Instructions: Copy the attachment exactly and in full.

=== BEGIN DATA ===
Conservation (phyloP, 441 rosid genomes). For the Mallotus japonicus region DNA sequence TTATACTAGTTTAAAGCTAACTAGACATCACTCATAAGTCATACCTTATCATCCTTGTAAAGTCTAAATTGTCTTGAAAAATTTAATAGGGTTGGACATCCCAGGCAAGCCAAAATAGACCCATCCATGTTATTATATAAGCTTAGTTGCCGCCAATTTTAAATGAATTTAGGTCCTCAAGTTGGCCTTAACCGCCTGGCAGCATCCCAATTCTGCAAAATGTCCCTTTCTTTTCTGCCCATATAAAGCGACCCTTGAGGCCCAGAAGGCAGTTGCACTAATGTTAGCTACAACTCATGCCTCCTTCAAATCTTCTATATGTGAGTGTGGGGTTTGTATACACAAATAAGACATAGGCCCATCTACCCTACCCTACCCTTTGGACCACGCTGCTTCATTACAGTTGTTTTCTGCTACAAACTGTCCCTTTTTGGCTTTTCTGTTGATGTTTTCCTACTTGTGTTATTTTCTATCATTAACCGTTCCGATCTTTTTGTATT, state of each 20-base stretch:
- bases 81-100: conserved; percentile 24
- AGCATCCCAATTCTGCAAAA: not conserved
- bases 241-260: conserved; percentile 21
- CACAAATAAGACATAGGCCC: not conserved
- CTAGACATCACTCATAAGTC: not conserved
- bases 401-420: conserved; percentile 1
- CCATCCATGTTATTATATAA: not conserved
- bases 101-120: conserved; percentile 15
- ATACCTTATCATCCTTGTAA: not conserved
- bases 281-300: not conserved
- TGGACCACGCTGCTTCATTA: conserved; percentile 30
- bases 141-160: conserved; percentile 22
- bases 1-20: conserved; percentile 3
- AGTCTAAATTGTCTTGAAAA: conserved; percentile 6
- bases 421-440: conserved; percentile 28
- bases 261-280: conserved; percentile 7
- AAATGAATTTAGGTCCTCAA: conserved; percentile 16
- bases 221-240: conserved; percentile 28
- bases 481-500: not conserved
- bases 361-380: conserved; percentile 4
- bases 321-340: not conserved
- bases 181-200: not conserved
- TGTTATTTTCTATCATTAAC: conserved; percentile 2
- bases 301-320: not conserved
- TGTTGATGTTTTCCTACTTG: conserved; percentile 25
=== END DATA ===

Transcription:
Conservation (phyloP, 441 rosid genomes). For the Mallotus japonicus region DNA sequence TTATACTAGTTTAAAGCTAACTAGACATCACTCATAAGTCATACCTTATCATCCTTGTAAAGTCTAAATTGTCTTGAAAAATTTAATAGGGTTGGACATCCCAGGCAAGCCAAAATAGACCCATCCATGTTATTATATAAGCTTAGTTGCCGCCAATTTTAAATGAATTTAGGTCCTCAAGTTGGCCTTAACCGCCTGGCAGCATCCCAATTCTGCAAAATGTCCCTTTCTTTTCTGCCCATATAAAGCGACCCTTGAGGCCCAGAAGGCAGTTGCACTAATGTTAGCTACAACTCATGCCTCCTTCAAATCTTCTATATGTGAGTGTGGGGTTTGTATACACAAATAAGACATAGGCCCATCTACCCTACCCTACCCTTTGGACCACGCTGCTTCATTACAGTTGTTTTCTGCTACAAACTGTCCCTTTTTGGCTTTTCTGTTGATGTTTTCCTACTTGTGTTATTTTCTATCATTAACCGTTCCGATCTTTTTGTATT, state of each 20-base stretch:
- bases 81-100: conserved; percentile 24
- AGCATCCCAATTCTGCAAAA: not conserved
- bases 241-260: conserved; percentile 21
- CACAAATAAGACATAGGCCC: not conserved
- CTAGACATCACTCATAAGTC: not conserved
- bases 401-420: conserved; percentile 1
- CCATCCATGTTATTATATAA: not conserved
- bases 101-120: conserved; percentile 15
- ATACCTTATCATCCTTGTAA: not conserved
- bases 281-300: not conserved
- TGGACCACGCTGCTTCATTA: conserved; percentile 30
- bases 141-160: conserved; percentile 22
- bases 1-20: conserved; percentile 3
- AGTCTAAATTGTCTTGAAAA: conserved; percentile 6
- bases 421-440: conserved; percentile 28
- bases 261-280: conserved; percentile 7
- AAATGAATTTAGGTCCTCAA: conserved; percentile 16
- bases 221-240: conserved; percentile 28
- bases 481-500: not conserved
- bases 361-380: conserved; percentile 4
- bases 321-340: not conserved
- bases 181-200: not conserved
- TGTTATTTTCTATCATTAAC: conserved; percentile 2
- bases 301-320: not conserved
- TGTTGATGTTTTCCTACTTG: conserved; percentile 25